Casio PX-870 Vs Yamaha YDP-143: A Look At Two Top Digital Console Pianos

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While the Yamaha YDP-143 has better tone, I found that the Casio PX-870 is still a better investment, and in this Casio PX-870 vs Yamaha YDP-143 comparison, we’ll see why.

Looking for the best digital console piano for you?

Then you’re probably considering the Casio PX-870 vs the Yamaha YDP-143. After all, these are some of the best pianos for the price available on the market today.

And when testing them out myself, I found that they really live up to their name and reputation. The Yamaha YDP-143 comes with a set of exquisite tones, great hammer action, and a couple of cool features here and there that any pianist would love.

However, the Casio PX-870 knocks it out of the park in terms of versatility. So, if you’re looking for a piano that can handle a wider range of tasks, musical styles, and is more flexible overall, then you can’t go wrong with the Casio PX-870.

And while I found the Casio PX-870 to be the better overall option, the Yamaha YDP-143 isn’t a piano you should sleep on either. Both will serve you very well, but due to its superior feel and piano features, the Casio PX-870 knocks it out of the park.

Casio PX-870 vs Yamaha YDP-143: Comparison Chart

Image
The Winner (#1)
Casio PX-870 BK Privia Digital Home Piano, Black
The Runner-Up (#2)
Yamaha YDP143R Arius Series Console Digital Piano with Bench, Dark Rosewood
Model
Casio PX-870
Yamaha YDP-143
Number of keys
88
88
Hammer action
Scaled Hammer Action II
GHS (Graded Hammer Standard)
Split mode
Polyphony
256
192
Effects
Hall Simulator (4 types), Chorus (4 types), Brilliance
Reverb
Speakers
12 cm x 2, 4 cm x 2 (2-Way, 4-Speaker)
Two 12 x 6 cm speakers
Pedal
Three-pedal unit
Three pedal-unit
Dual mode
Number of voices
19
10
Touch response
3 types
Hard, Medium, Soft, Fixed
Weight
75.62 lbs
83 lbs
Audio recording
Yes
Yes, 2-track
Headphone input
Yes
Standard stereo phone jack
Lesson mode
Tone generation
AiR (Acoustic and intelligent Resonator)
Harmonic Imaging
What I like
Price
$1,199.00
$1,499.00
The Winner (#1)
Image
Casio PX-870 BK Privia Digital Home Piano, Black
Model
Casio PX-870
Number of keys
88
Hammer action
Scaled Hammer Action II
Split mode
Polyphony
256
Effects
Hall Simulator (4 types), Chorus (4 types), Brilliance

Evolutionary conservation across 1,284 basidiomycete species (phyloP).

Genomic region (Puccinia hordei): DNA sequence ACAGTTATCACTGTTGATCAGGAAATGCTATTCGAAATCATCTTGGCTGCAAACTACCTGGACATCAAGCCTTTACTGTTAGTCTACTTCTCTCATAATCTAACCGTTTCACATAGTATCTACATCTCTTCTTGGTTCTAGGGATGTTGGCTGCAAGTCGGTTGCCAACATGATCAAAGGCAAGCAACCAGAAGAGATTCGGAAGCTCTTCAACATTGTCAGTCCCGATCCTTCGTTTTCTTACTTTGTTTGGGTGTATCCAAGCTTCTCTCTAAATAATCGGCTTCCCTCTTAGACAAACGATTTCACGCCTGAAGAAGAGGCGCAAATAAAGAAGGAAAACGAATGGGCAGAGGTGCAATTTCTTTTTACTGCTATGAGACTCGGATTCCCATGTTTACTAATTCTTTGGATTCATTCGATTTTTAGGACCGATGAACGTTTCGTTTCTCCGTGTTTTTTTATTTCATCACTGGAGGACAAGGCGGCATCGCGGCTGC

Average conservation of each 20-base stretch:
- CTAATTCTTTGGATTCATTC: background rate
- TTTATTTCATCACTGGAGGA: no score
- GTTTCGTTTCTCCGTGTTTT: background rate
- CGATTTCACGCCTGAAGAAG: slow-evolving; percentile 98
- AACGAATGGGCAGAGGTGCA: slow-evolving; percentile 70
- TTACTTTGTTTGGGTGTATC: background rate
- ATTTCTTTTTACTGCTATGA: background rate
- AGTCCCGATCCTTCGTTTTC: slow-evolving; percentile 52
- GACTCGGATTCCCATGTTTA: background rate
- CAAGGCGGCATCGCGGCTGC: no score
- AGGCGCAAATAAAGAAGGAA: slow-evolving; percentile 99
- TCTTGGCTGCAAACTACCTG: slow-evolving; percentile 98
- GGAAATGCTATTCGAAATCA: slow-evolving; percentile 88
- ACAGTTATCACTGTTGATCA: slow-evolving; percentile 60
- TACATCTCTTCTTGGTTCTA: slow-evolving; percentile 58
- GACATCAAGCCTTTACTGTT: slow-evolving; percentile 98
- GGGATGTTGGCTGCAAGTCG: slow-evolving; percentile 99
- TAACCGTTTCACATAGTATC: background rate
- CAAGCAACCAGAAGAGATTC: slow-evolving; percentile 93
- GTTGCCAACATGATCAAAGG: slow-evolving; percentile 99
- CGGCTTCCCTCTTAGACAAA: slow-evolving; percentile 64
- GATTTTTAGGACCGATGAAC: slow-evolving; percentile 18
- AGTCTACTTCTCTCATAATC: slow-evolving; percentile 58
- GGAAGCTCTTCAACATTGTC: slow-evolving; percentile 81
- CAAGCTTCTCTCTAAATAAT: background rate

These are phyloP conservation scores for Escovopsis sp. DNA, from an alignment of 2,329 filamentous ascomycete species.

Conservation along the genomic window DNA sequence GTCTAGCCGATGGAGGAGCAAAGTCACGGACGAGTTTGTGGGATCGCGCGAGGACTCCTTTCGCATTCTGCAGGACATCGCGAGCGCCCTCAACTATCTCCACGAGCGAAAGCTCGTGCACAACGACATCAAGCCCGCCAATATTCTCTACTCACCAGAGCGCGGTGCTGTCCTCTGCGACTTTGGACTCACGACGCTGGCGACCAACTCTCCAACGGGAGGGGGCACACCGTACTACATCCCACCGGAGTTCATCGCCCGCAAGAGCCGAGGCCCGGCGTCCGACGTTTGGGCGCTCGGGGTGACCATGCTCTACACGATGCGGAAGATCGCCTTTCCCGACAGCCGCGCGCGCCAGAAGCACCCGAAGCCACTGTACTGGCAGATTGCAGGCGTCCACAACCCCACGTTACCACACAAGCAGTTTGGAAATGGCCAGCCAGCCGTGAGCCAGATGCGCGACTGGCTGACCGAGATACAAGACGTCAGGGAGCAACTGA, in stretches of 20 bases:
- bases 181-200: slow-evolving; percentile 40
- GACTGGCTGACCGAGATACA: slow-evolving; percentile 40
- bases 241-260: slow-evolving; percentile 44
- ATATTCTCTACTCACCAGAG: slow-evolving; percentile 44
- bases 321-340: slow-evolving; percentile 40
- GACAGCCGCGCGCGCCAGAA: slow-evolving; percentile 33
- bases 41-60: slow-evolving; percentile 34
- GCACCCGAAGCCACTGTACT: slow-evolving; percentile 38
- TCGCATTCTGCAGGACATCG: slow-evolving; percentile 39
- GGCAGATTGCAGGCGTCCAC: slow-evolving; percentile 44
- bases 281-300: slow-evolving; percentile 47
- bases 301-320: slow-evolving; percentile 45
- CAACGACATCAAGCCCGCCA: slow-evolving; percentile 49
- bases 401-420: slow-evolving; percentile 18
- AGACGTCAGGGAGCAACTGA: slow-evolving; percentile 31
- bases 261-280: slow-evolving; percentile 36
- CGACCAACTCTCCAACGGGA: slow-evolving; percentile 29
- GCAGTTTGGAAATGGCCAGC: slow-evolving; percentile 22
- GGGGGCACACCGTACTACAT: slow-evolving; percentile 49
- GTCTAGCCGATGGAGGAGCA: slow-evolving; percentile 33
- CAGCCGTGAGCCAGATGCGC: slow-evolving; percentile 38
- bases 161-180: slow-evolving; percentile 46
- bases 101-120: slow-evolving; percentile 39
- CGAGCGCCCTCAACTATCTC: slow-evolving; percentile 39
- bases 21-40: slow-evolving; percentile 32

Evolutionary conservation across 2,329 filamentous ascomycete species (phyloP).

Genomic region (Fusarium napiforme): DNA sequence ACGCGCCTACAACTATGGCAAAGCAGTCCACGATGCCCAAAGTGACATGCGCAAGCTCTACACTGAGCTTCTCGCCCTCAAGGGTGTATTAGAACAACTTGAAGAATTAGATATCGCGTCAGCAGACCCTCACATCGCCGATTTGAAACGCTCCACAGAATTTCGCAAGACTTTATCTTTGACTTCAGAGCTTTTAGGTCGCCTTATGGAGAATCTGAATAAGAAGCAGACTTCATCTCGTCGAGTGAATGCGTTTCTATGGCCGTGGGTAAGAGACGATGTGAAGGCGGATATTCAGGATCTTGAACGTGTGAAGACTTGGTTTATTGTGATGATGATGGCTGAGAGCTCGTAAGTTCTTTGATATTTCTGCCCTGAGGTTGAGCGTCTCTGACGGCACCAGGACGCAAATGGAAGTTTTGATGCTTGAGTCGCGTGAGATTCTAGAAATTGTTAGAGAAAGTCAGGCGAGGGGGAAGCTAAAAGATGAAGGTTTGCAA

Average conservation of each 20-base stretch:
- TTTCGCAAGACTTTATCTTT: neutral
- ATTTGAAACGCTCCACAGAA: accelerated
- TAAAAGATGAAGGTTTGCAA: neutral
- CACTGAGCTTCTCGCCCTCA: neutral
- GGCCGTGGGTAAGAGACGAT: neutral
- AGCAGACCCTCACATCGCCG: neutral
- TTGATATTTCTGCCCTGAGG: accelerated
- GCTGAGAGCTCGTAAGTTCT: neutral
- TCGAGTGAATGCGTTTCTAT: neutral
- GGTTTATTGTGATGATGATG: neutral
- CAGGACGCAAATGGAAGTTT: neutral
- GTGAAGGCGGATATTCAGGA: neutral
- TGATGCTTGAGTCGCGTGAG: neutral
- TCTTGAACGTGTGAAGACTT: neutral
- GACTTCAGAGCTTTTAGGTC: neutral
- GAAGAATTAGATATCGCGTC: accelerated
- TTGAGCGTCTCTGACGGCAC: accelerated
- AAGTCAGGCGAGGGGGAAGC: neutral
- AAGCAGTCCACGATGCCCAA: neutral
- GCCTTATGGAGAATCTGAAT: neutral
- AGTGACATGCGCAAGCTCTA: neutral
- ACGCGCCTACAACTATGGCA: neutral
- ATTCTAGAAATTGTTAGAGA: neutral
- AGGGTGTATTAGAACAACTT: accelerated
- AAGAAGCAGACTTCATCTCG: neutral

Speakers
12 cm x 2, 4 cm x 2 (2-Way, 4-Speaker)
Pedal
Three-pedal unit
Dual mode
Number of voices
19
Touch response
3 types
Weight
75.62 lbs
Audio recording
Yes
Headphone input
Yes
Lesson mode
Tone generation
AiR (Acoustic and intelligent Resonator)
What I like
Price
$1,199.00
More info
The Runner-Up (#2)
Image
Yamaha YDP143R Arius Series Console Digital Piano with Bench, Dark Rosewood
Model
Yamaha YDP-143
Number of keys
88
Hammer action
GHS (Graded Hammer Standard)
Split mode
Polyphony
192
Effects
Reverb
Speakers
Two 12 x 6 cm speakers
Pedal
Three pedal-unit
Dual mode
Number of voices
10
Touch response
Hard, Medium, Soft, Fixed
Weight
83 lbs
Audio recording
Yes, 2-track
Headphone input
Standard stereo phone jack
Lesson mode
Tone generation
Harmonic Imaging
What I like
Price
$1,499.00
More info

Last update on 2022-12-05 / Affiliate links / Images from Amazon Product Advertising API

Casio PX-870 vs Yamaha YDP-143: The Features

It can be hard to find an objective winner when comparing two different pianos. But after going into an in-depth comparison of each of the pianos’ features, the Casio PX-870 ultimately won out with a score of 3-1.

The Yamaha YDP-143 was close behind, if not tied with the Casio PX-870 for most of this comparison, which is about what is expected from two models really close in quality. And in this section, we’ll dive into the details of each feature so you can figure out the right option for you.

Tone

The winner: Tie

It’s hard to beat out Yamaha’s tone. They are one of the best brands for digital pianos on the market today because of their tone. And in this comparison, there was no denying that the Yamaha YDP-143 had an edge over the Casio PX-870 in terms of tone.

However, this only applies to the piano sounds. When it comes to everything else, the story is a bit different, especially since the Casio PX-870 has a wider range of voices available.

So, in the end, I had no choice but to declare it a tie between the two in this category.

+Tone Generation

Yamaha YDP-143 is equipped with the Pure CF Sound Engine
Yamaha YDP-143 is equipped with the Pure CF Sound Engine